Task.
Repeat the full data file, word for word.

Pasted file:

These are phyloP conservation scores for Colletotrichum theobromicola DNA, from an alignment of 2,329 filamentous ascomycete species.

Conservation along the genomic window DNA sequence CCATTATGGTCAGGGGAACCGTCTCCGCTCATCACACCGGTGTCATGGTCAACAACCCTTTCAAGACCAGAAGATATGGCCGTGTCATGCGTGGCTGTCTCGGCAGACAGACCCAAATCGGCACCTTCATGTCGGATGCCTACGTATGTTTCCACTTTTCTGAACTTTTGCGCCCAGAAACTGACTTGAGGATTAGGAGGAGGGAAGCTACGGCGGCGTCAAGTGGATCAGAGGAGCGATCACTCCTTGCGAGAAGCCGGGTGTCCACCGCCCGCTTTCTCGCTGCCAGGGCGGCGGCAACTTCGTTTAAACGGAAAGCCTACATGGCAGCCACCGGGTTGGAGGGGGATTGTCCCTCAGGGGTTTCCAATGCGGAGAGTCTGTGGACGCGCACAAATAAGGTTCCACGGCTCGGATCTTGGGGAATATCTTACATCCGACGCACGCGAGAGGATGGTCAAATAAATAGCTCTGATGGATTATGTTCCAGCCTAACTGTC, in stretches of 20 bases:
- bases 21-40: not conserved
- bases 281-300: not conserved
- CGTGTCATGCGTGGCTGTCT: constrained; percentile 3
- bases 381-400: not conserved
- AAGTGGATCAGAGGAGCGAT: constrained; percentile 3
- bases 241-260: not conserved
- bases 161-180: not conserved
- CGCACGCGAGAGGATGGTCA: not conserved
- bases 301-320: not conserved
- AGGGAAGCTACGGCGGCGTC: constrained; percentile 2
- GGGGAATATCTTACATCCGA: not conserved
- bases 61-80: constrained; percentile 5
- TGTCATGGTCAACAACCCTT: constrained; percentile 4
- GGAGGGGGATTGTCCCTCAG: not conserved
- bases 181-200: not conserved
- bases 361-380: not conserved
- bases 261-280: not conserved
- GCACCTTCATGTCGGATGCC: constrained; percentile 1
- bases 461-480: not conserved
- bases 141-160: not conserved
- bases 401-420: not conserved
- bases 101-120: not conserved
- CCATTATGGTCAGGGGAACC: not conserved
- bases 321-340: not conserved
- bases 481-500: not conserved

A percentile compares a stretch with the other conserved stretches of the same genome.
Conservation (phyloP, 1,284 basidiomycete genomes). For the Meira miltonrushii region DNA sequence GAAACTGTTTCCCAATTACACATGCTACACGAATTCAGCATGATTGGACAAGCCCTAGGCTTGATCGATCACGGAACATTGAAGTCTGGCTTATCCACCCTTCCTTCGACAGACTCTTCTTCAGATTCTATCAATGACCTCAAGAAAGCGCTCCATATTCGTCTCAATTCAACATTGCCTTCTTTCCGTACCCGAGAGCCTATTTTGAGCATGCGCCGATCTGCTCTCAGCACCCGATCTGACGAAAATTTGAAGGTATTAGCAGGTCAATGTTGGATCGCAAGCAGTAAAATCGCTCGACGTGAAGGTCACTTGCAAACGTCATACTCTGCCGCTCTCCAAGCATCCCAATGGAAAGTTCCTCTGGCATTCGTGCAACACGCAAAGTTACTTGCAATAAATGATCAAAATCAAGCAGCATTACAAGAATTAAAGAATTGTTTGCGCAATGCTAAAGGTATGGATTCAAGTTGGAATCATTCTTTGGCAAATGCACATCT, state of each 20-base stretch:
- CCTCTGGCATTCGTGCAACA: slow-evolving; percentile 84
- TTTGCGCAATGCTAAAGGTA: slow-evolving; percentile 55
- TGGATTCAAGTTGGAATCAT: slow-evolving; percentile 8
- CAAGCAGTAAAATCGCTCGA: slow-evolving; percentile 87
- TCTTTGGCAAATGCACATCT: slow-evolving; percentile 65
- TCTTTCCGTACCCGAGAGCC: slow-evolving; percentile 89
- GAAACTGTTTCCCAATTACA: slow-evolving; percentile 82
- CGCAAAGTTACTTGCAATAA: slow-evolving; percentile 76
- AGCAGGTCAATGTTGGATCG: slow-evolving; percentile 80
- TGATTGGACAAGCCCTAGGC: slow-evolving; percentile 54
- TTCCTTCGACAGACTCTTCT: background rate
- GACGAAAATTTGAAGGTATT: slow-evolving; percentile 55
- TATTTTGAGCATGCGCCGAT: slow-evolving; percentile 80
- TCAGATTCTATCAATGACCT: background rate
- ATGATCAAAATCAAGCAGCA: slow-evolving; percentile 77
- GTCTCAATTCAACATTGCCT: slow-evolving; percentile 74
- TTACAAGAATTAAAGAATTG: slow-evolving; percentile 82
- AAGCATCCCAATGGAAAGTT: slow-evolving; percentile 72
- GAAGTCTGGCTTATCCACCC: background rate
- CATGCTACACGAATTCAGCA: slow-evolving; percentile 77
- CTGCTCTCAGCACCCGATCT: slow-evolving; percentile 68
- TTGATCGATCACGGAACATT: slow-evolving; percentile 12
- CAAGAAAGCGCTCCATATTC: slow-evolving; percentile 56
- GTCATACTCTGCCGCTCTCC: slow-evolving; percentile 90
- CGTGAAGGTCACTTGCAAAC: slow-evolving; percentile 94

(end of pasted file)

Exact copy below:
These are phyloP conservation scores for Colletotrichum theobromicola DNA, from an alignment of 2,329 filamentous ascomycete species.

Conservation along the genomic window DNA sequence CCATTATGGTCAGGGGAACCGTCTCCGCTCATCACACCGGTGTCATGGTCAACAACCCTTTCAAGACCAGAAGATATGGCCGTGTCATGCGTGGCTGTCTCGGCAGACAGACCCAAATCGGCACCTTCATGTCGGATGCCTACGTATGTTTCCACTTTTCTGAACTTTTGCGCCCAGAAACTGACTTGAGGATTAGGAGGAGGGAAGCTACGGCGGCGTCAAGTGGATCAGAGGAGCGATCACTCCTTGCGAGAAGCCGGGTGTCCACCGCCCGCTTTCTCGCTGCCAGGGCGGCGGCAACTTCGTTTAAACGGAAAGCCTACATGGCAGCCACCGGGTTGGAGGGGGATTGTCCCTCAGGGGTTTCCAATGCGGAGAGTCTGTGGACGCGCACAAATAAGGTTCCACGGCTCGGATCTTGGGGAATATCTTACATCCGACGCACGCGAGAGGATGGTCAAATAAATAGCTCTGATGGATTATGTTCCAGCCTAACTGTC, in stretches of 20 bases:
- bases 21-40: not conserved
- bases 281-300: not conserved
- CGTGTCATGCGTGGCTGTCT: constrained; percentile 3
- bases 381-400: not conserved
- AAGTGGATCAGAGGAGCGAT: constrained; percentile 3
- bases 241-260: not conserved
- bases 161-180: not conserved
- CGCACGCGAGAGGATGGTCA: not conserved
- bases 301-320: not conserved
- AGGGAAGCTACGGCGGCGTC: constrained; percentile 2
- GGGGAATATCTTACATCCGA: not conserved
- bases 61-80: constrained; percentile 5
- TGTCATGGTCAACAACCCTT: constrained; percentile 4
- GGAGGGGGATTGTCCCTCAG: not conserved
- bases 181-200: not conserved
- bases 361-380: not conserved
- bases 261-280: not conserved
- GCACCTTCATGTCGGATGCC: constrained; percentile 1
- bases 461-480: not conserved
- bases 141-160: not conserved
- bases 401-420: not conserved
- bases 101-120: not conserved
- CCATTATGGTCAGGGGAACC: not conserved
- bases 321-340: not conserved
- bases 481-500: not conserved

A percentile compares a stretch with the other conserved stretches of the same genome.
Conservation (phyloP, 1,284 basidiomycete genomes). For the Meira miltonrushii region DNA sequence GAAACTGTTTCCCAATTACACATGCTACACGAATTCAGCATGATTGGACAAGCCCTAGGCTTGATCGATCACGGAACATTGAAGTCTGGCTTATCCACCCTTCCTTCGACAGACTCTTCTTCAGATTCTATCAATGACCTCAAGAAAGCGCTCCATATTCGTCTCAATTCAACATTGCCTTCTTTCCGTACCCGAGAGCCTATTTTGAGCATGCGCCGATCTGCTCTCAGCACCCGATCTGACGAAAATTTGAAGGTATTAGCAGGTCAATGTTGGATCGCAAGCAGTAAAATCGCTCGACGTGAAGGTCACTTGCAAACGTCATACTCTGCCGCTCTCCAAGCATCCCAATGGAAAGTTCCTCTGGCATTCGTGCAACACGCAAAGTTACTTGCAATAAATGATCAAAATCAAGCAGCATTACAAGAATTAAAGAATTGTTTGCGCAATGCTAAAGGTATGGATTCAAGTTGGAATCATTCTTTGGCAAATGCACATCT, state of each 20-base stretch:
- CCTCTGGCATTCGTGCAACA: slow-evolving; percentile 84
- TTTGCGCAATGCTAAAGGTA: slow-evolving; percentile 55
- TGGATTCAAGTTGGAATCAT: slow-evolving; percentile 8
- CAAGCAGTAAAATCGCTCGA: slow-evolving; percentile 87
- TCTTTGGCAAATGCACATCT: slow-evolving; percentile 65
- TCTTTCCGTACCCGAGAGCC: slow-evolving; percentile 89
- GAAACTGTTTCCCAATTACA: slow-evolving; percentile 82
- CGCAAAGTTACTTGCAATAA: slow-evolving; percentile 76
- AGCAGGTCAATGTTGGATCG: slow-evolving; percentile 80
- TGATTGGACAAGCCCTAGGC: slow-evolving; percentile 54
- TTCCTTCGACAGACTCTTCT: background rate
- GACGAAAATTTGAAGGTATT: slow-evolving; percentile 55
- TATTTTGAGCATGCGCCGAT: slow-evolving; percentile 80
- TCAGATTCTATCAATGACCT: background rate
- ATGATCAAAATCAAGCAGCA: slow-evolving; percentile 77
- GTCTCAATTCAACATTGCCT: slow-evolving; percentile 74
- TTACAAGAATTAAAGAATTG: slow-evolving; percentile 82
- AAGCATCCCAATGGAAAGTT: slow-evolving; percentile 72
- GAAGTCTGGCTTATCCACCC: background rate
- CATGCTACACGAATTCAGCA: slow-evolving; percentile 77
- CTGCTCTCAGCACCCGATCT: slow-evolving; percentile 68
- TTGATCGATCACGGAACATT: slow-evolving; percentile 12
- CAAGAAAGCGCTCCATATTC: slow-evolving; percentile 56
- GTCATACTCTGCCGCTCTCC: slow-evolving; percentile 90
- CGTGAAGGTCACTTGCAAAC: slow-evolving; percentile 94